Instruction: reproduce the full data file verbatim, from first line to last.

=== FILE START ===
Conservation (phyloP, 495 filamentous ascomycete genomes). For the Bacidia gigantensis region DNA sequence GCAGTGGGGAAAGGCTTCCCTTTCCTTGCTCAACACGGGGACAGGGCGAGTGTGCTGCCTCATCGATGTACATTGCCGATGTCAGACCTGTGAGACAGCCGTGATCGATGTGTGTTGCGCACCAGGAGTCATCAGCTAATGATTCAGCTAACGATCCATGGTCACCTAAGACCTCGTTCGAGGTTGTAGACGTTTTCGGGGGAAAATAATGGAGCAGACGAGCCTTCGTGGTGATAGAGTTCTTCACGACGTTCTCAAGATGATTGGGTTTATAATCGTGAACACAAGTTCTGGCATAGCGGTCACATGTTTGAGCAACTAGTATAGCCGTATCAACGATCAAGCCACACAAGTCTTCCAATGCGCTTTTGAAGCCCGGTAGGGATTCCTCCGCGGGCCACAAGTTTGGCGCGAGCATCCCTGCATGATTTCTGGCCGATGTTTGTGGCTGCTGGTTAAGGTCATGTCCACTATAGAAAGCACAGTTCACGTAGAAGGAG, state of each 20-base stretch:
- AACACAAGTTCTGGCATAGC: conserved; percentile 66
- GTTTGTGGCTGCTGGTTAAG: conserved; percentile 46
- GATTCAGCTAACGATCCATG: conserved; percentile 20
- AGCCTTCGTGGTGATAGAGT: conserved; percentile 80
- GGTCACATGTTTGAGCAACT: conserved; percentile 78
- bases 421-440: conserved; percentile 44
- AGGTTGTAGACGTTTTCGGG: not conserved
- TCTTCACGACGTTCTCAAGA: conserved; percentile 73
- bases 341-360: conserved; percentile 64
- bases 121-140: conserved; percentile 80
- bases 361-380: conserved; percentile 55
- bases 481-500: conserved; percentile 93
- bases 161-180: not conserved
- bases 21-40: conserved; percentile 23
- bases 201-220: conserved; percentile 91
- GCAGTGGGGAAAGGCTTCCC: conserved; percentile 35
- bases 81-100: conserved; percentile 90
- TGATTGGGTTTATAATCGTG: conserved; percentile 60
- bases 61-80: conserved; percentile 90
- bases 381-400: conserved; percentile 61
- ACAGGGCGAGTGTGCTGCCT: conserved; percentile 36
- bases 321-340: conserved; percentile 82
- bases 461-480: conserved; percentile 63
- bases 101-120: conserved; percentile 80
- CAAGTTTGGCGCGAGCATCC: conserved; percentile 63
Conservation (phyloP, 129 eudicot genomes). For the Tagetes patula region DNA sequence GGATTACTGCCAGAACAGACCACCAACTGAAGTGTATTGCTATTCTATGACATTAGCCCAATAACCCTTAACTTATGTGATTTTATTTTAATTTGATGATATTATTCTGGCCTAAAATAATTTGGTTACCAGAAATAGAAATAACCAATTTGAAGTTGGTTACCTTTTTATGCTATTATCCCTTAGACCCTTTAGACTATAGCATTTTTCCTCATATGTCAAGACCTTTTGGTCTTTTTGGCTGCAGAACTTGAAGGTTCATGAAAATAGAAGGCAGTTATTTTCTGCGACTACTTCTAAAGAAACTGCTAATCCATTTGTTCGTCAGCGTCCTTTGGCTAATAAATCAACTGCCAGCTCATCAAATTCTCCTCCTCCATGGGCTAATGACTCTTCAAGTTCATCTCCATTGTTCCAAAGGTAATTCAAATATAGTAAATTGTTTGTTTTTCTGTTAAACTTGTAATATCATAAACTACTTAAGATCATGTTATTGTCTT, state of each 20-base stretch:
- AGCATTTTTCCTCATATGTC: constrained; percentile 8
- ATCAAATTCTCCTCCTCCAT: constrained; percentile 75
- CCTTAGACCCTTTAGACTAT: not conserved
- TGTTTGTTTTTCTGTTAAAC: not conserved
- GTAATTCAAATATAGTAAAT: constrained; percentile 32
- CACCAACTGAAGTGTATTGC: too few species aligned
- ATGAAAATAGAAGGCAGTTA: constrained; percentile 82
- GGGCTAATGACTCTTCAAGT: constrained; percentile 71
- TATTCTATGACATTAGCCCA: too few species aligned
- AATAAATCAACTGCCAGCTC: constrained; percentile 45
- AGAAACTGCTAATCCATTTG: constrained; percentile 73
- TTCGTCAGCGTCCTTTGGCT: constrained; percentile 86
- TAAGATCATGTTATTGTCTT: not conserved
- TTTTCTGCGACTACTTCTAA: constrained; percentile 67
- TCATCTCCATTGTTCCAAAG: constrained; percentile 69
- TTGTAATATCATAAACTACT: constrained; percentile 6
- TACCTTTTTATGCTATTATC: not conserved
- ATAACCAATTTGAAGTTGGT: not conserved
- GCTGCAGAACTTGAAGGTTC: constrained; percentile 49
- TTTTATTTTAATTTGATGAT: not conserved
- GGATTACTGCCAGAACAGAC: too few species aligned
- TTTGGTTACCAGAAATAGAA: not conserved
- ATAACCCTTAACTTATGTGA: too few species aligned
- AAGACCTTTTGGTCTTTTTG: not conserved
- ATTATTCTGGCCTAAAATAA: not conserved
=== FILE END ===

Conservation (phyloP, 495 filamentous ascomycete genomes). For the Bacidia gigantensis region DNA sequence GCAGTGGGGAAAGGCTTCCCTTTCCTTGCTCAACACGGGGACAGGGCGAGTGTGCTGCCTCATCGATGTACATTGCCGATGTCAGACCTGTGAGACAGCCGTGATCGATGTGTGTTGCGCACCAGGAGTCATCAGCTAATGATTCAGCTAACGATCCATGGTCACCTAAGACCTCGTTCGAGGTTGTAGACGTTTTCGGGGGAAAATAATGGAGCAGACGAGCCTTCGTGGTGATAGAGTTCTTCACGACGTTCTCAAGATGATTGGGTTTATAATCGTGAACACAAGTTCTGGCATAGCGGTCACATGTTTGAGCAACTAGTATAGCCGTATCAACGATCAAGCCACACAAGTCTTCCAATGCGCTTTTGAAGCCCGGTAGGGATTCCTCCGCGGGCCACAAGTTTGGCGCGAGCATCCCTGCATGATTTCTGGCCGATGTTTGTGGCTGCTGGTTAAGGTCATGTCCACTATAGAAAGCACAGTTCACGTAGAAGGAG, state of each 20-base stretch:
- AACACAAGTTCTGGCATAGC: conserved; percentile 66
- GTTTGTGGCTGCTGGTTAAG: conserved; percentile 46
- GATTCAGCTAACGATCCATG: conserved; percentile 20
- AGCCTTCGTGGTGATAGAGT: conserved; percentile 80
- GGTCACATGTTTGAGCAACT: conserved; percentile 78
- bases 421-440: conserved; percentile 44
- AGGTTGTAGACGTTTTCGGG: not conserved
- TCTTCACGACGTTCTCAAGA: conserved; percentile 73
- bases 341-360: conserved; percentile 64
- bases 121-140: conserved; percentile 80
- bases 361-380: conserved; percentile 55
- bases 481-500: conserved; percentile 93
- bases 161-180: not conserved
- bases 21-40: conserved; percentile 23
- bases 201-220: conserved; percentile 91
- GCAGTGGGGAAAGGCTTCCC: conserved; percentile 35
- bases 81-100: conserved; percentile 90
- TGATTGGGTTTATAATCGTG: conserved; percentile 60
- bases 61-80: conserved; percentile 90
- bases 381-400: conserved; percentile 61
- ACAGGGCGAGTGTGCTGCCT: conserved; percentile 36
- bases 321-340: conserved; percentile 82
- bases 461-480: conserved; percentile 63
- bases 101-120: conserved; percentile 80
- CAAGTTTGGCGCGAGCATCC: conserved; percentile 63
Conservation (phyloP, 129 eudicot genomes). For the Tagetes patula region DNA sequence GGATTACTGCCAGAACAGACCACCAACTGAAGTGTATTGCTATTCTATGACATTAGCCCAATAACCCTTAACTTATGTGATTTTATTTTAATTTGATGATATTATTCTGGCCTAAAATAATTTGGTTACCAGAAATAGAAATAACCAATTTGAAGTTGGTTACCTTTTTATGCTATTATCCCTTAGACCCTTTAGACTATAGCATTTTTCCTCATATGTCAAGACCTTTTGGTCTTTTTGGCTGCAGAACTTGAAGGTTCATGAAAATAGAAGGCAGTTATTTTCTGCGACTACTTCTAAAGAAACTGCTAATCCATTTGTTCGTCAGCGTCCTTTGGCTAATAAATCAACTGCCAGCTCATCAAATTCTCCTCCTCCATGGGCTAATGACTCTTCAAGTTCATCTCCATTGTTCCAAAGGTAATTCAAATATAGTAAATTGTTTGTTTTTCTGTTAAACTTGTAATATCATAAACTACTTAAGATCATGTTATTGTCTT, state of each 20-base stretch:
- AGCATTTTTCCTCATATGTC: constrained; percentile 8
- ATCAAATTCTCCTCCTCCAT: constrained; percentile 75
- CCTTAGACCCTTTAGACTAT: not conserved
- TGTTTGTTTTTCTGTTAAAC: not conserved
- GTAATTCAAATATAGTAAAT: constrained; percentile 32
- CACCAACTGAAGTGTATTGC: too few species aligned
- ATGAAAATAGAAGGCAGTTA: constrained; percentile 82
- GGGCTAATGACTCTTCAAGT: constrained; percentile 71
- TATTCTATGACATTAGCCCA: too few species aligned
- AATAAATCAACTGCCAGCTC: constrained; percentile 45
- AGAAACTGCTAATCCATTTG: constrained; percentile 73
- TTCGTCAGCGTCCTTTGGCT: constrained; percentile 86
- TAAGATCATGTTATTGTCTT: not conserved
- TTTTCTGCGACTACTTCTAA: constrained; percentile 67
- TCATCTCCATTGTTCCAAAG: constrained; percentile 69
- TTGTAATATCATAAACTACT: constrained; percentile 6
- TACCTTTTTATGCTATTATC: not conserved
- ATAACCAATTTGAAGTTGGT: not conserved
- GCTGCAGAACTTGAAGGTTC: constrained; percentile 49
- TTTTATTTTAATTTGATGAT: not conserved
- GGATTACTGCCAGAACAGAC: too few species aligned
- TTTGGTTACCAGAAATAGAA: not conserved
- ATAACCCTTAACTTATGTGA: too few species aligned
- AAGACCTTTTGGTCTTTTTG: not conserved
- ATTATTCTGGCCTAAAATAA: not conserved